Action

Published on July 21st, 2014 | by Sean Warhurst

I, Frankenstein DVD Review

I, Frankenstein DVD Review
Feature
Video
Audio
Special Features

Summary: I, Frankenstein is, like Frankenstein’s Monster himself, rashly sewn together from a myriad of influences without a second thought as to how the final product would translate to screen.

1.1

I, disappointed


I, Frankenstein
Distributor:
eOne
Format:
DVD
Running Time:
93 Minutes
Rating:
M
Genre:
Action
Reviewer:
Sean Warhurst

Saddled with an astonishingly low Rotten Tomatoes rating (4% at the time of writing), the critically lambasted I, Frankenstein would have to be borderline unwatchable to be deserving of the critical drubbing it’s received, right?

Well, although definitely far from being a good film, I, Frankenstein isn’t nearly as bad as some critics would have you believe; sure it’s an unambitious, CGI laden Underworld analogue with very little distinguishing features of its own, but I’ve personally seen far worse features that haven’t been targeted critically as viciously as this film appears to be.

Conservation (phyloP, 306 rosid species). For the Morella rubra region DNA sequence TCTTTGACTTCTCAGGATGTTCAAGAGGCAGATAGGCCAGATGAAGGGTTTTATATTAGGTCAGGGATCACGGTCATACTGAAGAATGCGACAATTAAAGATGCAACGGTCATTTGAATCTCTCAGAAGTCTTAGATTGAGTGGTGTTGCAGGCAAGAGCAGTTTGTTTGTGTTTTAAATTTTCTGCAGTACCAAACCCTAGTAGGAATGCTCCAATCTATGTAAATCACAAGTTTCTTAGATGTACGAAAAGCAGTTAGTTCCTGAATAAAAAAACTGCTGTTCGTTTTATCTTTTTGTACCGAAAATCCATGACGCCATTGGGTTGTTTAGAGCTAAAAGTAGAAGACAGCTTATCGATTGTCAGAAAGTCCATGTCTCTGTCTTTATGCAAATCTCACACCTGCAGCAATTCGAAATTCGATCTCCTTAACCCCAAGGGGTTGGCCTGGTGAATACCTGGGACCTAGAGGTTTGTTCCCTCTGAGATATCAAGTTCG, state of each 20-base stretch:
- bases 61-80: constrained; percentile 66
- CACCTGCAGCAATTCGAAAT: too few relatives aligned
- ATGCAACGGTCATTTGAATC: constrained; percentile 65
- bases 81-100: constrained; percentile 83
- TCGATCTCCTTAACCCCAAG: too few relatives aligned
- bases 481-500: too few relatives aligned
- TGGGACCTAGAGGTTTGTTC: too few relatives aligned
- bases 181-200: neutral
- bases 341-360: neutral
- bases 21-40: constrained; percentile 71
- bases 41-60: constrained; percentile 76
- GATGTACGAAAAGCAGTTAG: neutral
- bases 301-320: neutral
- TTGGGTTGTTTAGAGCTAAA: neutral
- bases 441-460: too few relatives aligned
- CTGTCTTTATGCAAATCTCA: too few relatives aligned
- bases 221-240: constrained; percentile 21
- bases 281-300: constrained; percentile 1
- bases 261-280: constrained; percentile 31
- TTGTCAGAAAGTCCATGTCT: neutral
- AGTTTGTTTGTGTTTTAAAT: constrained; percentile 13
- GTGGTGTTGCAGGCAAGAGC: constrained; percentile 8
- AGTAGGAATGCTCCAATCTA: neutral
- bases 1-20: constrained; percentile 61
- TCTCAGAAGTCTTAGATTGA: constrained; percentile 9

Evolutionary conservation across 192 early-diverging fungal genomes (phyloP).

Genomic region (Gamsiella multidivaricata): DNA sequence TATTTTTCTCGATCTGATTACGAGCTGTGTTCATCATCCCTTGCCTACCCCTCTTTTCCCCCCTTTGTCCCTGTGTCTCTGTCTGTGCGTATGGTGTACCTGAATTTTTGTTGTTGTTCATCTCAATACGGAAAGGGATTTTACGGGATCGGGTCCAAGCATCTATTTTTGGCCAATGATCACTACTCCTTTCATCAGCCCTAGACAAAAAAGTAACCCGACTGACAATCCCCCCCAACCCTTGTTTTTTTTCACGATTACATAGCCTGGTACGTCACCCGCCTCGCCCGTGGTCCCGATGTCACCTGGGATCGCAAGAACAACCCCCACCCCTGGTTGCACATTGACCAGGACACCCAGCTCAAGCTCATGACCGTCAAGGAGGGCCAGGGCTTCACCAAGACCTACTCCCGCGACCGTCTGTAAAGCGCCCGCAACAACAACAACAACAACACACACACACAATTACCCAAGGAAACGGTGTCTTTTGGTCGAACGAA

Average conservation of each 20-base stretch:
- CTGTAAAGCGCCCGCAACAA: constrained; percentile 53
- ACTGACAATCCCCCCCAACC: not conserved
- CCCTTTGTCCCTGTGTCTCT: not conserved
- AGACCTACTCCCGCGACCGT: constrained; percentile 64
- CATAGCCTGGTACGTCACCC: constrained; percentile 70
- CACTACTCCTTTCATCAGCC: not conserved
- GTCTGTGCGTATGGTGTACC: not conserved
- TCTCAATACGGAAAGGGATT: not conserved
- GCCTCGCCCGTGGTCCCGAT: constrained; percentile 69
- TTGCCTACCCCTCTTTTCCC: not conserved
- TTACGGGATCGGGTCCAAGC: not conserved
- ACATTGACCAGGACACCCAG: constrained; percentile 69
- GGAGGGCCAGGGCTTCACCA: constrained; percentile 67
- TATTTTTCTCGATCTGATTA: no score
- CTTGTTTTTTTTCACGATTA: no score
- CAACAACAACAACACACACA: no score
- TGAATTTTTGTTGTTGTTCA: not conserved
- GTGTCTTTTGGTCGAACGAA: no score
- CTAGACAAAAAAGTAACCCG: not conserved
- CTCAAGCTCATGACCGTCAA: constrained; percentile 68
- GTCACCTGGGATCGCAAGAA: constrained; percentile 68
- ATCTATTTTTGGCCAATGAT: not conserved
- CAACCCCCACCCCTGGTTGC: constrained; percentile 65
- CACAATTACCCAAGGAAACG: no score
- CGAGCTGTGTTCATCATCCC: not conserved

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Opening with a hasty summation of the original Mary Shelley story, I, Frankenstein quickly reveals its true colours when, moments after laying the body of Victor Frankenstein to rest in a cemetery, the undead creation (Aaron Eckhart) is beset upon by demonic foes, barely surviving the attack due to the intervention of a pair of gargoyles.

Taken to their castle lair, Frankenstein’s monster is introduced to the leader of the gargoyle order, Leonore (Miranda Otto), who bestows him with a name – Adam – and explains that he’s inadvertently been drawn into the middle of an ageless war between the angelic gargoyles and demons in the service of a dark prince named Naberius (Bill Nighy), who seems to have taken an interest in Adam.